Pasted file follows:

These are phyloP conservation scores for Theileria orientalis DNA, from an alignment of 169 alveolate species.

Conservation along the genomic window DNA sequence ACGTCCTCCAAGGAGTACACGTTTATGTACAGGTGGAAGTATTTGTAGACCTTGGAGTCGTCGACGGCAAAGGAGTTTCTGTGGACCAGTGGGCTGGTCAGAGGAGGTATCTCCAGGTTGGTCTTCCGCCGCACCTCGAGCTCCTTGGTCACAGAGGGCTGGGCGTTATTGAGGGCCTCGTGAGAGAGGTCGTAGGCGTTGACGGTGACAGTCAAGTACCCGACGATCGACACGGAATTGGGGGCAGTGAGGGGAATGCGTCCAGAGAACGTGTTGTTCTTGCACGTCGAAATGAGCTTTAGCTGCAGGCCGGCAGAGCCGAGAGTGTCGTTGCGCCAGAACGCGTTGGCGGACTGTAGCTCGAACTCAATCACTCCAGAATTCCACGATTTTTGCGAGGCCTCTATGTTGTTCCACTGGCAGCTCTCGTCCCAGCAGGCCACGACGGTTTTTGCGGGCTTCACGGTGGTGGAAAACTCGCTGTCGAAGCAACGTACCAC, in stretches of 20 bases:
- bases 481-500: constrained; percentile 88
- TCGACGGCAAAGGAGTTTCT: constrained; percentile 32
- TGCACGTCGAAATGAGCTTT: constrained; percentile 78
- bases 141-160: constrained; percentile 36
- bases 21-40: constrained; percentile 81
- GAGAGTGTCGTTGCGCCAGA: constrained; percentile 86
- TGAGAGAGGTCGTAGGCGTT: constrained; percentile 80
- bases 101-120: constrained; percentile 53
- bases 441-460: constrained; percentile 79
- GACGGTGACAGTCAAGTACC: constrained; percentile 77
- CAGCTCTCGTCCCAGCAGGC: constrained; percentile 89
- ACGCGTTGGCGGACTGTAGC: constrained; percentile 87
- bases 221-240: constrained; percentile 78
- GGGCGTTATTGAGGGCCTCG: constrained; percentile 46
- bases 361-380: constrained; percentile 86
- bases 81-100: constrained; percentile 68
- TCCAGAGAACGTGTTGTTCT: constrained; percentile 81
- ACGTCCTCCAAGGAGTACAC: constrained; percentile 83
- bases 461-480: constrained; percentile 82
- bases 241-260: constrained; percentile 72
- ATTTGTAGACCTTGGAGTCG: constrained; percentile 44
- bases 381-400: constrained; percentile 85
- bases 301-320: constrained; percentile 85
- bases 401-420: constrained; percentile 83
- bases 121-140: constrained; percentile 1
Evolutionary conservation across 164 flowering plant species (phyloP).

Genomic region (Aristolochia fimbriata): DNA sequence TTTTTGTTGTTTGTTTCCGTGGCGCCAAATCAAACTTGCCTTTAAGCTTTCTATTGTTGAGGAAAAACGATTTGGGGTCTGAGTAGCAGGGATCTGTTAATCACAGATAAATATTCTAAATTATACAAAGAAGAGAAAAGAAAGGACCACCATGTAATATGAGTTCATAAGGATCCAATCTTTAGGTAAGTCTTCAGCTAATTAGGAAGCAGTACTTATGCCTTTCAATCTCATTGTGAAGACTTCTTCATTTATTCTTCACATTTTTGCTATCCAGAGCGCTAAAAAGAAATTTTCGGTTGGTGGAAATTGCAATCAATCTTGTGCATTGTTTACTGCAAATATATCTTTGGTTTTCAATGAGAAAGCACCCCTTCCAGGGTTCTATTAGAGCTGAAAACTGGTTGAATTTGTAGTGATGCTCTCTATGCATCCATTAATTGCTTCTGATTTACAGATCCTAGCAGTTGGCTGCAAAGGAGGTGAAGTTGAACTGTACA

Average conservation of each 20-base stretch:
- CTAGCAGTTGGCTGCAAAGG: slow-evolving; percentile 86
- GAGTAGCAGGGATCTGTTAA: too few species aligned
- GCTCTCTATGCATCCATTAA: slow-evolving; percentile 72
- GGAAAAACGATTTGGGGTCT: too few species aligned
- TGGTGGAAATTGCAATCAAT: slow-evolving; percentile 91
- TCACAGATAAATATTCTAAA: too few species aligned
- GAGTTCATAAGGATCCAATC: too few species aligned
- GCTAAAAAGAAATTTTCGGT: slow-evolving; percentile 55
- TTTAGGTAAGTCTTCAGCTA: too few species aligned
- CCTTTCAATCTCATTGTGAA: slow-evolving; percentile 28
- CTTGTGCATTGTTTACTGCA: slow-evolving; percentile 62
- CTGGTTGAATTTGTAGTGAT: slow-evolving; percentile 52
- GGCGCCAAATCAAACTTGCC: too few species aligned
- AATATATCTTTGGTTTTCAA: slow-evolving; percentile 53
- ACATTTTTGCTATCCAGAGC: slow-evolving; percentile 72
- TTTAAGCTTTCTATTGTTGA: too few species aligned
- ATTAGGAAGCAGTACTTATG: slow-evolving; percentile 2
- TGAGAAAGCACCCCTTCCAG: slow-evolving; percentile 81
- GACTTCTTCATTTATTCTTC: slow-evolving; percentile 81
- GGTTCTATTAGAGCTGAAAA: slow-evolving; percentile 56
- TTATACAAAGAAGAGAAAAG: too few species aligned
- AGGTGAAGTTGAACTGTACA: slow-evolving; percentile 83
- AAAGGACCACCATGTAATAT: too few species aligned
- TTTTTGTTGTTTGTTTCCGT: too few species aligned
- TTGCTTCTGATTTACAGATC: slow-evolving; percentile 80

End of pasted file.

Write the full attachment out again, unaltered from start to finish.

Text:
These are phyloP conservation scores for Theileria orientalis DNA, from an alignment of 169 alveolate species.

Conservation along the genomic window DNA sequence ACGTCCTCCAAGGAGTACACGTTTATGTACAGGTGGAAGTATTTGTAGACCTTGGAGTCGTCGACGGCAAAGGAGTTTCTGTGGACCAGTGGGCTGGTCAGAGGAGGTATCTCCAGGTTGGTCTTCCGCCGCACCTCGAGCTCCTTGGTCACAGAGGGCTGGGCGTTATTGAGGGCCTCGTGAGAGAGGTCGTAGGCGTTGACGGTGACAGTCAAGTACCCGACGATCGACACGGAATTGGGGGCAGTGAGGGGAATGCGTCCAGAGAACGTGTTGTTCTTGCACGTCGAAATGAGCTTTAGCTGCAGGCCGGCAGAGCCGAGAGTGTCGTTGCGCCAGAACGCGTTGGCGGACTGTAGCTCGAACTCAATCACTCCAGAATTCCACGATTTTTGCGAGGCCTCTATGTTGTTCCACTGGCAGCTCTCGTCCCAGCAGGCCACGACGGTTTTTGCGGGCTTCACGGTGGTGGAAAACTCGCTGTCGAAGCAACGTACCAC, in stretches of 20 bases:
- bases 481-500: constrained; percentile 88
- TCGACGGCAAAGGAGTTTCT: constrained; percentile 32
- TGCACGTCGAAATGAGCTTT: constrained; percentile 78
- bases 141-160: constrained; percentile 36
- bases 21-40: constrained; percentile 81
- GAGAGTGTCGTTGCGCCAGA: constrained; percentile 86
- TGAGAGAGGTCGTAGGCGTT: constrained; percentile 80
- bases 101-120: constrained; percentile 53
- bases 441-460: constrained; percentile 79
- GACGGTGACAGTCAAGTACC: constrained; percentile 77
- CAGCTCTCGTCCCAGCAGGC: constrained; percentile 89
- ACGCGTTGGCGGACTGTAGC: constrained; percentile 87
- bases 221-240: constrained; percentile 78
- GGGCGTTATTGAGGGCCTCG: constrained; percentile 46
- bases 361-380: constrained; percentile 86
- bases 81-100: constrained; percentile 68
- TCCAGAGAACGTGTTGTTCT: constrained; percentile 81
- ACGTCCTCCAAGGAGTACAC: constrained; percentile 83
- bases 461-480: constrained; percentile 82
- bases 241-260: constrained; percentile 72
- ATTTGTAGACCTTGGAGTCG: constrained; percentile 44
- bases 381-400: constrained; percentile 85
- bases 301-320: constrained; percentile 85
- bases 401-420: constrained; percentile 83
- bases 121-140: constrained; percentile 1
Evolutionary conservation across 164 flowering plant species (phyloP).

Genomic region (Aristolochia fimbriata): DNA sequence TTTTTGTTGTTTGTTTCCGTGGCGCCAAATCAAACTTGCCTTTAAGCTTTCTATTGTTGAGGAAAAACGATTTGGGGTCTGAGTAGCAGGGATCTGTTAATCACAGATAAATATTCTAAATTATACAAAGAAGAGAAAAGAAAGGACCACCATGTAATATGAGTTCATAAGGATCCAATCTTTAGGTAAGTCTTCAGCTAATTAGGAAGCAGTACTTATGCCTTTCAATCTCATTGTGAAGACTTCTTCATTTATTCTTCACATTTTTGCTATCCAGAGCGCTAAAAAGAAATTTTCGGTTGGTGGAAATTGCAATCAATCTTGTGCATTGTTTACTGCAAATATATCTTTGGTTTTCAATGAGAAAGCACCCCTTCCAGGGTTCTATTAGAGCTGAAAACTGGTTGAATTTGTAGTGATGCTCTCTATGCATCCATTAATTGCTTCTGATTTACAGATCCTAGCAGTTGGCTGCAAAGGAGGTGAAGTTGAACTGTACA

Average conservation of each 20-base stretch:
- CTAGCAGTTGGCTGCAAAGG: slow-evolving; percentile 86
- GAGTAGCAGGGATCTGTTAA: too few species aligned
- GCTCTCTATGCATCCATTAA: slow-evolving; percentile 72
- GGAAAAACGATTTGGGGTCT: too few species aligned
- TGGTGGAAATTGCAATCAAT: slow-evolving; percentile 91
- TCACAGATAAATATTCTAAA: too few species aligned
- GAGTTCATAAGGATCCAATC: too few species aligned
- GCTAAAAAGAAATTTTCGGT: slow-evolving; percentile 55
- TTTAGGTAAGTCTTCAGCTA: too few species aligned
- CCTTTCAATCTCATTGTGAA: slow-evolving; percentile 28
- CTTGTGCATTGTTTACTGCA: slow-evolving; percentile 62
- CTGGTTGAATTTGTAGTGAT: slow-evolving; percentile 52
- GGCGCCAAATCAAACTTGCC: too few species aligned
- AATATATCTTTGGTTTTCAA: slow-evolving; percentile 53
- ACATTTTTGCTATCCAGAGC: slow-evolving; percentile 72
- TTTAAGCTTTCTATTGTTGA: too few species aligned
- ATTAGGAAGCAGTACTTATG: slow-evolving; percentile 2
- TGAGAAAGCACCCCTTCCAG: slow-evolving; percentile 81
- GACTTCTTCATTTATTCTTC: slow-evolving; percentile 81
- GGTTCTATTAGAGCTGAAAA: slow-evolving; percentile 56
- TTATACAAAGAAGAGAAAAG: too few species aligned
- AGGTGAAGTTGAACTGTACA: slow-evolving; percentile 83
- AAAGGACCACCATGTAATAT: too few species aligned
- TTTTTGTTGTTTGTTTCCGT: too few species aligned
- TTGCTTCTGATTTACAGATC: slow-evolving; percentile 80